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Destination: Denny Regrade

One of the best theoretical questions out there is this:  “If you had a one-time-only use of a time machine, when and where would you go?”  Of course this query should invoke a seriously wide variety of responses, all of which, however, would fit into only 3 categories:

1)      “I want to go back and change something in my personal past,” like perhaps going to a certain college, or maybe hanging out with a deceased loved one a little more.

2)      “I want to go back and be a fly on a wall for some awesome event or era,” maybe the painting of the Sistine Chapel or to just live during the Roaring Twenties.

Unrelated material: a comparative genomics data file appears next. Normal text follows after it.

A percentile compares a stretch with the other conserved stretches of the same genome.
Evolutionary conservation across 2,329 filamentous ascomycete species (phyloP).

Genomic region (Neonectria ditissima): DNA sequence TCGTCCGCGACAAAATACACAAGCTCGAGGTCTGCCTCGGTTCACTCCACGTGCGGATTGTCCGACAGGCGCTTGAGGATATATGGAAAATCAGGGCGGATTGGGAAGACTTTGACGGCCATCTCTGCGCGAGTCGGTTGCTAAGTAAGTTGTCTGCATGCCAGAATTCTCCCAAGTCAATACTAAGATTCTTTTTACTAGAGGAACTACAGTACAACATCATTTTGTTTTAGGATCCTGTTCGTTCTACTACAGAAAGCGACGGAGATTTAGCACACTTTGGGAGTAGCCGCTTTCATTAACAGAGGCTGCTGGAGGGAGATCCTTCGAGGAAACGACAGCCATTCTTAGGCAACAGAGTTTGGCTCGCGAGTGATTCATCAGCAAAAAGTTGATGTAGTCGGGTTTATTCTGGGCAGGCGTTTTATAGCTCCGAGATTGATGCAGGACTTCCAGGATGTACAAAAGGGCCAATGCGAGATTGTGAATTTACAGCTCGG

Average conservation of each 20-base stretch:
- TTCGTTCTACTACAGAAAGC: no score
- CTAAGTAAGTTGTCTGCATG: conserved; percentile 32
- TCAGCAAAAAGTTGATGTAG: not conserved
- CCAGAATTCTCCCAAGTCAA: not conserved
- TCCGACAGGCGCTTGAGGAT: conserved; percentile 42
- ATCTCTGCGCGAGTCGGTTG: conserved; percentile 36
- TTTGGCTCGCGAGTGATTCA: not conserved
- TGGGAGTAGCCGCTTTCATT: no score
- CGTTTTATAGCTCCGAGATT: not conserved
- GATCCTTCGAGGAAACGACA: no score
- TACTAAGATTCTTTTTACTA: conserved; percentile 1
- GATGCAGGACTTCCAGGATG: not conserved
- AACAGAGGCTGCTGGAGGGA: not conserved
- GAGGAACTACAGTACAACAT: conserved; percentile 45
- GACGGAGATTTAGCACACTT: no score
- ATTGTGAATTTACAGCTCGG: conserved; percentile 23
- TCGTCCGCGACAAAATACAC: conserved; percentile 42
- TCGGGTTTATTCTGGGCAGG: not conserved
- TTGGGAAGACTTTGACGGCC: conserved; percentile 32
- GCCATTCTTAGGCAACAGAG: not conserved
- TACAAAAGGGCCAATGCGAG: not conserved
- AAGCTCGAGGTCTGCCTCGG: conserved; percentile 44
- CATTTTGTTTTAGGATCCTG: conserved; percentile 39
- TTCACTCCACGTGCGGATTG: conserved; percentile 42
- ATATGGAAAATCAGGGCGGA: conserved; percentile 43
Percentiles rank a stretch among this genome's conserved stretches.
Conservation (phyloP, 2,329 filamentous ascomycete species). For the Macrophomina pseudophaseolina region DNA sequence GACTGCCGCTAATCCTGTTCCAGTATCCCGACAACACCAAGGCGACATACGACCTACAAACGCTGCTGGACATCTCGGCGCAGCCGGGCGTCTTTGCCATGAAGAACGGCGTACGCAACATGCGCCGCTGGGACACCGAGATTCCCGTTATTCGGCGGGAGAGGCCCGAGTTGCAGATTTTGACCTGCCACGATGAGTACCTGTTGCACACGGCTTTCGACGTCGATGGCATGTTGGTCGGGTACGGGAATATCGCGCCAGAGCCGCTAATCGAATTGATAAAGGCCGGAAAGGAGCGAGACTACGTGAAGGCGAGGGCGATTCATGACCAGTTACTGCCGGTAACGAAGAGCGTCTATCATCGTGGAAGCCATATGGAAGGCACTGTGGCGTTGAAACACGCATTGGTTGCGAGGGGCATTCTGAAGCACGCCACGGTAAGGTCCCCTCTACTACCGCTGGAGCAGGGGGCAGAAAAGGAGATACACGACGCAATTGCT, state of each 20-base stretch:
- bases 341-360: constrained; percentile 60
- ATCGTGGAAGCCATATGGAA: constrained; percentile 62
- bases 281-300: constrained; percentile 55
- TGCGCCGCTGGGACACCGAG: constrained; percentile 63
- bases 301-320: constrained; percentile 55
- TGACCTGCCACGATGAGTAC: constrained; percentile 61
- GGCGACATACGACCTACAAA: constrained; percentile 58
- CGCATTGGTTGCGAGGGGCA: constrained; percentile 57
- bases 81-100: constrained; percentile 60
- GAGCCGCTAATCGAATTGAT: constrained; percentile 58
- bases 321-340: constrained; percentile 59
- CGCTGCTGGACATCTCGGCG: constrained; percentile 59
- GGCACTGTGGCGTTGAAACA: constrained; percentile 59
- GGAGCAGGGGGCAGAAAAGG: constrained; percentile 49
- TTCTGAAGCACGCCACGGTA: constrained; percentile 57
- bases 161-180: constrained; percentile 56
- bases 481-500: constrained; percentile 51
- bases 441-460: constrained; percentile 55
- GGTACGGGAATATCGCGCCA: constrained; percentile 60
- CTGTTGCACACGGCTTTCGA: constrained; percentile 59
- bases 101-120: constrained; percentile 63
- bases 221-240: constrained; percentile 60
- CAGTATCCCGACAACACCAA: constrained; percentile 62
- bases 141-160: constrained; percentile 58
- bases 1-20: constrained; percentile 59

3)      “I want to go back and change history,”  like possibly making sure Hitler got accepted into art school or maybe infecting Lee Harvey Oswald with Ebola so he won’t be at work the day the Kennedy Motorcade passes by.

If you prescribe to the Butterfly Effect (which states that even the minutest changes to the past will resonate in ever more profound waves of historical change through the years) then you could maybe take care of all 3 in one trip.  Here’s mine (if I were to go this way):

“Since it’s been bothering me anyway, I’d go back to that time 11 years ago last June when I was at the Old Spaghetti Factory on Elliott Avenue in Seattle and I’d order the more exciting Mizithra Cheese and Browned Butter instead of the same old Sicilian Meatballs.”  Because who knows, after 11 years of the butterfly effect we might all have flying cars!